Europe’s travel authorization system (not a visa) is coming soon. Maybe.


After years of delays and no firm start date, travel advisors and tour operators are taking a measured approach to the EU’s upcoming European Travel Information and Authorization System (ETIAS).

ETIAS, which consumer media often erroneously call a visa, is actually a travel authorization. Obtained via an online application that costs around $8, it screens travelers for potential security or migration risks. The EU says the system will launch “sometime in 2024,” and approval will be valid for three years.

It will apply to those between the ages of 18 and 70 traveling in the 26 countries of Europe’s Schengen Area, which includes France, Italy, Germany and Spain, but not Ireland or Cyprus. The U.K. is implementing its own program for visa-free visitors called the Electronic Travel Authorisation (ETA), which will cost about $12 and be valid for two years.

It is unclear when ETIAS will actually open for applications. Adopted in 2018, it was originally to take effect in 2021. The EU now says it will start in 2024, but many in the travel industry say that would be its earliest implementation date.

“I don’t anticipate this being in effect before the end of ’24,” said Tom Jenkins, CEO of the European Tourism Association. He thinks ETA will be up and running before ETIAS.

The EU says the ETIAS application process will take about 10 minutes and in more than 95% of cases will result in a “positive answer” within minutes. It stressed that no “visa-like obligations” will be required, such as visiting a consulate or providing biometric data. Approvals are linked to passenger profiles, and no paperwork needs to be presented to border authorities.

The two programs are similar in name and purpose to the $14 Electronic System Travel Authorization the U.S. requires of visa-exempt European travelers. They, too, must receive online approval determining that they do not pose a security risk.

Once ETIAS does goes into effect, the EU has suggested people apply up to three months before traveling.

But with no official start date or way to apply, advisors and tour operators don’t want to worry clients.

Preplanning with ‘vague’ info

Rosanne Zusman, chief commercial officer of CIE Tours, said the company is operating as if ETIAS could go into effect in January. But unlike Jenkins — and emblematic of the lack of solid information — Zusman says she has heard the British ETA is likely to be implemented after ETIAS comes on line.

“It’s all very vague,” she said. “We want to make sure we [inform clients] far enough in advance for them to take action, but not so far in advance that the information is too early to be helpful.”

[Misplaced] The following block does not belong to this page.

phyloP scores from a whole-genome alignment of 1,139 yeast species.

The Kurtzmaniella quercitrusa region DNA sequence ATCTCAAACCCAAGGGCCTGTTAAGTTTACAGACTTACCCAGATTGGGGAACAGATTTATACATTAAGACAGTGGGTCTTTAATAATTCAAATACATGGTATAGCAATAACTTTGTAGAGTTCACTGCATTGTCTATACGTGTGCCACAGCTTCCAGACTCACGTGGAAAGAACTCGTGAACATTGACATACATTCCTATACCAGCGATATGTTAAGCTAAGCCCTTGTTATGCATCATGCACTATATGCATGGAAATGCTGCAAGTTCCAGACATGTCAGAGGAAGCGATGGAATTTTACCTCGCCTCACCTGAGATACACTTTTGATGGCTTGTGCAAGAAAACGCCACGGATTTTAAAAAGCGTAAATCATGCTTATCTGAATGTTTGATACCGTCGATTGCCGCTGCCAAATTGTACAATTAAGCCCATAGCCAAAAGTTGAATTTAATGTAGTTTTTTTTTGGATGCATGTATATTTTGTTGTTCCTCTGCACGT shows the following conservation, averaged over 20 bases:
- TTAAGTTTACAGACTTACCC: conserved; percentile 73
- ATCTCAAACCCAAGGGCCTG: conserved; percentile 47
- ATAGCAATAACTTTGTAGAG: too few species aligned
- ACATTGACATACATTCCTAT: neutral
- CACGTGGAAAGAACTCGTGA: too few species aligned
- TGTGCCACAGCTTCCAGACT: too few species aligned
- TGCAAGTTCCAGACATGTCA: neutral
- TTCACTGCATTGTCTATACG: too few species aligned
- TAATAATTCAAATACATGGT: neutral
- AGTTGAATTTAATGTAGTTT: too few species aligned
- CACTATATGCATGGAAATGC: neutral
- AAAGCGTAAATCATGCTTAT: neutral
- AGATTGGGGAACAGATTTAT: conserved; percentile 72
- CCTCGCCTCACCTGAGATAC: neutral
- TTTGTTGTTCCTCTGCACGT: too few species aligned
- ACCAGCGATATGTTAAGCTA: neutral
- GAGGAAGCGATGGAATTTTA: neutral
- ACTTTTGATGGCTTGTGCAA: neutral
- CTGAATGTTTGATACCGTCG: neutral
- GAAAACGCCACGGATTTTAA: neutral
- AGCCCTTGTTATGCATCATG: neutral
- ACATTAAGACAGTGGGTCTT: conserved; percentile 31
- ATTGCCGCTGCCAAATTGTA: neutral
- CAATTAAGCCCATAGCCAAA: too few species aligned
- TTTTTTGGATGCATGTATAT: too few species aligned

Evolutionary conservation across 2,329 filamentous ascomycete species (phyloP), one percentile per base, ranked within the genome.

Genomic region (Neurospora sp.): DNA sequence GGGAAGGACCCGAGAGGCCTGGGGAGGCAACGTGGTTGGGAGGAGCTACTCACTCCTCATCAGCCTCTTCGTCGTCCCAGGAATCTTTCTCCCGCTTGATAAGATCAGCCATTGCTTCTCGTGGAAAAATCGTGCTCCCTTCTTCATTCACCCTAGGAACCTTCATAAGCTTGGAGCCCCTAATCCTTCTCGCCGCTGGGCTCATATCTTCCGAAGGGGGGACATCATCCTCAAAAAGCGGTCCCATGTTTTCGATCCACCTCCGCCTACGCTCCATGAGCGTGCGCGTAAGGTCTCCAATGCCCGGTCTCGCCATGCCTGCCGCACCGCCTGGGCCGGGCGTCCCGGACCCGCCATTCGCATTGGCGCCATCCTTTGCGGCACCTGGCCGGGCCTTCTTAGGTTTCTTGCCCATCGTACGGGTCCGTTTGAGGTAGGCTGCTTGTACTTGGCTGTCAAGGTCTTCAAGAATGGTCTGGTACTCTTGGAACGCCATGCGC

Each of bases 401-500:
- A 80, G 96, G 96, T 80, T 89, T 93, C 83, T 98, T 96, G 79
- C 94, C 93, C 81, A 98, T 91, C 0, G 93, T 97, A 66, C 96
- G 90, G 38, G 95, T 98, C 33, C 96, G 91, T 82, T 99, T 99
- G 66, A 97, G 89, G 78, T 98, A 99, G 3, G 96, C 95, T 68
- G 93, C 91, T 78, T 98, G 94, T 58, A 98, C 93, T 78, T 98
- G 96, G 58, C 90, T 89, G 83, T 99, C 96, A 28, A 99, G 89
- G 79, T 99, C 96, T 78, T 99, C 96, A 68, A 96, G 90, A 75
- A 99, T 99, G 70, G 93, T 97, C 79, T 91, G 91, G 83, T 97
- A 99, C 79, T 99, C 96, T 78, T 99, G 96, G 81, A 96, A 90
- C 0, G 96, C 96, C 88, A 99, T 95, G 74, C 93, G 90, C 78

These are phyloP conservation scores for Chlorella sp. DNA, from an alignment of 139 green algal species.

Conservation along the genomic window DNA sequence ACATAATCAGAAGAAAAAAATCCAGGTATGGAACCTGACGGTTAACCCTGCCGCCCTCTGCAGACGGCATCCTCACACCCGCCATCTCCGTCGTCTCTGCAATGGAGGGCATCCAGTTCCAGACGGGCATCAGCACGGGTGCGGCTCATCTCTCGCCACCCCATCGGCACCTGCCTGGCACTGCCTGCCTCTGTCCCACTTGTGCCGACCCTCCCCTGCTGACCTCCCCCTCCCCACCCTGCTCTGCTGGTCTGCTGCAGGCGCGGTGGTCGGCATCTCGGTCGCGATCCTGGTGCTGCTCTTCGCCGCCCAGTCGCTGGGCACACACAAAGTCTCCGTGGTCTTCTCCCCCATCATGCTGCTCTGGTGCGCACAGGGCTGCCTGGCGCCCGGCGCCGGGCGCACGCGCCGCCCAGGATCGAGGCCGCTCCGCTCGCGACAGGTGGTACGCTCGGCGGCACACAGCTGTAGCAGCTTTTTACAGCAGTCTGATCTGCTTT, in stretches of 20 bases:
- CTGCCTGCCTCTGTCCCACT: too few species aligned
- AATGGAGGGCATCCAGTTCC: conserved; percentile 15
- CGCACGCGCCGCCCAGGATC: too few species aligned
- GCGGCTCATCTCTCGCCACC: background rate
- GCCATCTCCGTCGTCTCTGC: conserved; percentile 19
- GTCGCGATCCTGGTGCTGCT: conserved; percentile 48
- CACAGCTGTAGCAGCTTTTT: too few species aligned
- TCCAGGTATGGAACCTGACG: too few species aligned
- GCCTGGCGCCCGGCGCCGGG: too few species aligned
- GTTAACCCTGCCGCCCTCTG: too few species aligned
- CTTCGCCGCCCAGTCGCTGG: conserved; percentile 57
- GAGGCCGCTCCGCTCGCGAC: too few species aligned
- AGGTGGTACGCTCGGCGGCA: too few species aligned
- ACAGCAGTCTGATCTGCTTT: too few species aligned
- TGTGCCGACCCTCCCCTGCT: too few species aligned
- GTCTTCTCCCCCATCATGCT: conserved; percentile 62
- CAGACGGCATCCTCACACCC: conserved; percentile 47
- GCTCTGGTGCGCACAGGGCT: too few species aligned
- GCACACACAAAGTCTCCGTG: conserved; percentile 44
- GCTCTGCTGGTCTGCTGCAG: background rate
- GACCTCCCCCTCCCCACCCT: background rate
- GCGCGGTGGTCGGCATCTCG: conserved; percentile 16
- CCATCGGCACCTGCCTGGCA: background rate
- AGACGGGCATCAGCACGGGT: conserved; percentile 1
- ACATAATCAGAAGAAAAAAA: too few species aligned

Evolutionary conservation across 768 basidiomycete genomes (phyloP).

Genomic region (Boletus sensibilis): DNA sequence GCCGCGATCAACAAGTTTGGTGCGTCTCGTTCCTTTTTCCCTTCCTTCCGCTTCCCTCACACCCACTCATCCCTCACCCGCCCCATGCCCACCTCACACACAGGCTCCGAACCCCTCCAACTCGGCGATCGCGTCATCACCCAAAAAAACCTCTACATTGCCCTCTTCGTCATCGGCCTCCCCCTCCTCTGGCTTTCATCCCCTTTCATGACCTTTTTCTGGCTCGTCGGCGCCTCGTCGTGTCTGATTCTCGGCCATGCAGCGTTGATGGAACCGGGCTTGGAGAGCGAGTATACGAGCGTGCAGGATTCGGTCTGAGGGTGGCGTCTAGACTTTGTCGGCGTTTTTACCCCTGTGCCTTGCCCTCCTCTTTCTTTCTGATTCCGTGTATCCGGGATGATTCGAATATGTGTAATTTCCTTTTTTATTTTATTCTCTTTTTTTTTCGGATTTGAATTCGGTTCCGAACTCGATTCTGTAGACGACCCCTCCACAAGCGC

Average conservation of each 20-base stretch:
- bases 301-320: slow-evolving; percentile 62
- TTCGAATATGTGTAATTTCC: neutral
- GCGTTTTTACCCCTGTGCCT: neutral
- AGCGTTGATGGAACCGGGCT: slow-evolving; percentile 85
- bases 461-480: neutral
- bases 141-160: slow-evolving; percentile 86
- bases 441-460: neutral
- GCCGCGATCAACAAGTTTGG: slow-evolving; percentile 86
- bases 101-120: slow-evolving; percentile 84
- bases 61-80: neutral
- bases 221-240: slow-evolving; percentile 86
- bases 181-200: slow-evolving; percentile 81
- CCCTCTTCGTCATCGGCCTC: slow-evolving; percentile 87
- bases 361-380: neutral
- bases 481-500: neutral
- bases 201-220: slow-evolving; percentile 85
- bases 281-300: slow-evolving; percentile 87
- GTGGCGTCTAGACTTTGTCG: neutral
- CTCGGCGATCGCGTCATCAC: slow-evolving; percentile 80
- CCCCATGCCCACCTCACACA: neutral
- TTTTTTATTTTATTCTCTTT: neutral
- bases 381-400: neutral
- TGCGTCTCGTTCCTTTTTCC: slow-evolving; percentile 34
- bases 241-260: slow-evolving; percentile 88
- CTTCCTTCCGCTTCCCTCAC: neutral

As of June 1, CIE began including a bold notification about ETIAS requirements on invoices and documents for 2024 travel to Schengen Area-countries where CIE operates: Italy and Iceland.

But Zusman said CIE was not actively talking about ETA, since it appears less imminent. “And like the ETIAS, even if somebody wanted to try to get out ahead of the curve, they couldn’t even fill out the application today,” she said.

Liam Dunch, Abercrombie & Kent USA’s product manager for Europe, said there was “some confusion” about plans for ETIAS and ETA, and from what A&K understands, it’s still “in the early stages in both regions,” with expected implementation delayed until late 2024 or early 2025. Once it’s official, A&K will include details about it in predeparture documentation sent to travel advisors, Dunch said.

Brianna Glenn, owner of Los Angeles-based Milk + Honey Travels, said her agency was sharing information about ETIAS and ETA “generally” on social media and that she will include it in her next monthly newsletter. But she said she wouldn’t “start actively discussing it with clients unless they bring it up.”

Milk + Honey will include the information on 2024 Europe travel proposals. Once in the final planning phase, about two months prior to travel, she will follow up “with clear action steps of what they need to do and a check-in to make sure they did it,” Glenn said.

“All things considered, it seems like a relatively small hoop, and in comparison to other visa requirements that exist, this is nothing to be anxious about,” she said.

CIE’s Zusman agreed, adding that after three years of Covid tests and forms, travelers are used to added requirements.

“There’s definitely going to be a learning curve,” she said. “And there could be somebody who shows up for their flight and isn’t allowed to board. But we feel pretty confident that with early and repetitive reminders, most travelers will learn it’s a new normal.”

Glenn said she was ready for clients’ questions.

“That is where we can continue to be a resource and provide value,” she said. “But people are not going to decide not to go to Italy because of a form they have to fill out and seven euros. If they did, they didn’t want to go to Italy that badly to begin with.”

Courtesy of Travel Weekly

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